Employment little changed in September
After dropping in August, employment was little changed (+21,000) in September, with both full-time and part-time work holding steady.
Employment declined for a second consecutive month among young women aged 15 to 24, but increased among male youth and core-aged women in September.
Gains in educational services and health care and social assistance were offset by losses in manufacturing; information, culture and recreation; transportation and warehousing; and public administration.
The number of employees in the public sector rose in September, partially offsetting declines recorded in July and August. Employment was little changed among employees in the private sector and among self-employed workers.
Employment increased in four provinces, led by British Columbia, while there were fewer people working in Ontario and Prince Edward Island.
Year-over-year wage growth remained above 5% for a fourth consecutive month, with the average hourly wages of employees rising 5.2% (+$1.57 to $31.67) compared with September 2021 (not seasonally adjusted).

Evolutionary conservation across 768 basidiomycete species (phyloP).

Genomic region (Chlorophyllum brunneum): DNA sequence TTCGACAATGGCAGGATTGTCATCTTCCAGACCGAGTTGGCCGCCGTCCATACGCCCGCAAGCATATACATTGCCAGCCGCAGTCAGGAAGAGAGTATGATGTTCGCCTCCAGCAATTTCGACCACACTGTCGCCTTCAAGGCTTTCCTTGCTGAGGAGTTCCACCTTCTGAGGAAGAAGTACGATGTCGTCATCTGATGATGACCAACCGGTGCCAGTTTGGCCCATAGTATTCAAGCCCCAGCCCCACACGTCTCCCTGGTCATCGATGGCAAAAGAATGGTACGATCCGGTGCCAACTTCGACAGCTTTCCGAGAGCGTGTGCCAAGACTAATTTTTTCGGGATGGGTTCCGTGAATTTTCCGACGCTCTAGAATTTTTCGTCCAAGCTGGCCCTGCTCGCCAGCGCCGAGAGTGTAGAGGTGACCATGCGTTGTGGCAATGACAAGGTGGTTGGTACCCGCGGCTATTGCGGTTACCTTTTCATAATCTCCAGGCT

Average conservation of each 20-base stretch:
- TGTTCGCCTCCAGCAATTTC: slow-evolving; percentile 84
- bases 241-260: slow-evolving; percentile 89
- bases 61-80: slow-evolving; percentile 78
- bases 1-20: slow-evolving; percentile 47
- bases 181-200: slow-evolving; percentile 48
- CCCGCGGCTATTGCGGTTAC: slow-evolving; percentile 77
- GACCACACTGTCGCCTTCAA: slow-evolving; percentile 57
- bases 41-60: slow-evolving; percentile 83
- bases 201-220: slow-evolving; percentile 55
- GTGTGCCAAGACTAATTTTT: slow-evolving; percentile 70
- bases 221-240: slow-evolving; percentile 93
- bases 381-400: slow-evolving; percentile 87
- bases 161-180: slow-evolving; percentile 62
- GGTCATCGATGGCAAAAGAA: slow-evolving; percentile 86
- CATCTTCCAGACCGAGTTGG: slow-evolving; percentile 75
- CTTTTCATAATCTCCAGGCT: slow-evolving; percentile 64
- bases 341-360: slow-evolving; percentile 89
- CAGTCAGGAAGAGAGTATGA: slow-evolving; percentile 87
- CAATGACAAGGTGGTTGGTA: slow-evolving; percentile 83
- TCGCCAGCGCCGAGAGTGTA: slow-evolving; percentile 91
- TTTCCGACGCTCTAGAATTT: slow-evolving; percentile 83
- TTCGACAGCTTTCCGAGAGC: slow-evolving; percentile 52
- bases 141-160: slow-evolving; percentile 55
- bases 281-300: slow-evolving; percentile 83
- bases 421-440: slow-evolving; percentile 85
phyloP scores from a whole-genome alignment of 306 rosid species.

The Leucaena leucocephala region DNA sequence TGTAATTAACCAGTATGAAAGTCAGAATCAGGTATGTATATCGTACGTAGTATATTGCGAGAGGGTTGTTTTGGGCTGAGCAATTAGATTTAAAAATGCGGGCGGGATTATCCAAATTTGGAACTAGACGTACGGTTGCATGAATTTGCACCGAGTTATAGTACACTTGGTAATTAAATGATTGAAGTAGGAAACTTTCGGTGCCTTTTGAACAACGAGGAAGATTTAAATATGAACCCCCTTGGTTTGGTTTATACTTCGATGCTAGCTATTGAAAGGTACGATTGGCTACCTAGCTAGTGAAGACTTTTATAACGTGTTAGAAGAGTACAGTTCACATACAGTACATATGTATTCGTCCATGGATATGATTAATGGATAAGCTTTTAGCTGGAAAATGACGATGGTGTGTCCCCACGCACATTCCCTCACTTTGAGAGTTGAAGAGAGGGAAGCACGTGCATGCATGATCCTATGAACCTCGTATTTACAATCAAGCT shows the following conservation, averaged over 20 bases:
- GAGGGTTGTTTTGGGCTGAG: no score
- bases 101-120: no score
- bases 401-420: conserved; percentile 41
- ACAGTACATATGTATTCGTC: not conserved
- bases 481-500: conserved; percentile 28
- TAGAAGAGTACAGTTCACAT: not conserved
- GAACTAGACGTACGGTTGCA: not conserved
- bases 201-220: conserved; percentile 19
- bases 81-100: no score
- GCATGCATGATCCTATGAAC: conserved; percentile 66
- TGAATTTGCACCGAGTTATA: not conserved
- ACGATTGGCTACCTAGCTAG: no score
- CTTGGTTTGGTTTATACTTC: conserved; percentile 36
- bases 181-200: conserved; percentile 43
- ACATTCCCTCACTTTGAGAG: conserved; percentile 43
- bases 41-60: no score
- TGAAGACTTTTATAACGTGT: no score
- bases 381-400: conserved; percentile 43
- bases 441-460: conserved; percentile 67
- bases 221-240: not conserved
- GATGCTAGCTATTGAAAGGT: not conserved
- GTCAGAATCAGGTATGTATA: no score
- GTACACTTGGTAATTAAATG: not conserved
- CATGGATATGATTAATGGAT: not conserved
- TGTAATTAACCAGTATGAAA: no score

Total hours worked were down 0.6% in September. Despite declining by 1.1% since June, total hours worked were up 2.4% on a year-over-year basis.
After increasing in August, unemployment rate declines in September
After increasing 0.5 percentage points to 5.4% in August, the unemployment rate dropped to 5.2% in September.
The adjusted unemployment rate—which includes people who wanted a job but did not look for one—was little changed.
In the Spotlight
In September, there were just under one million (983,000; 57.5%) people aged 55 to 64 who cited retirement as their main activity.
While the employment rate among core-aged mothers was at a record high in September, those with a child under 16 were twice as likely (14.9%) to have decided not to apply for a job or a promotion over the previous 12 months than their male counterparts (7.1%).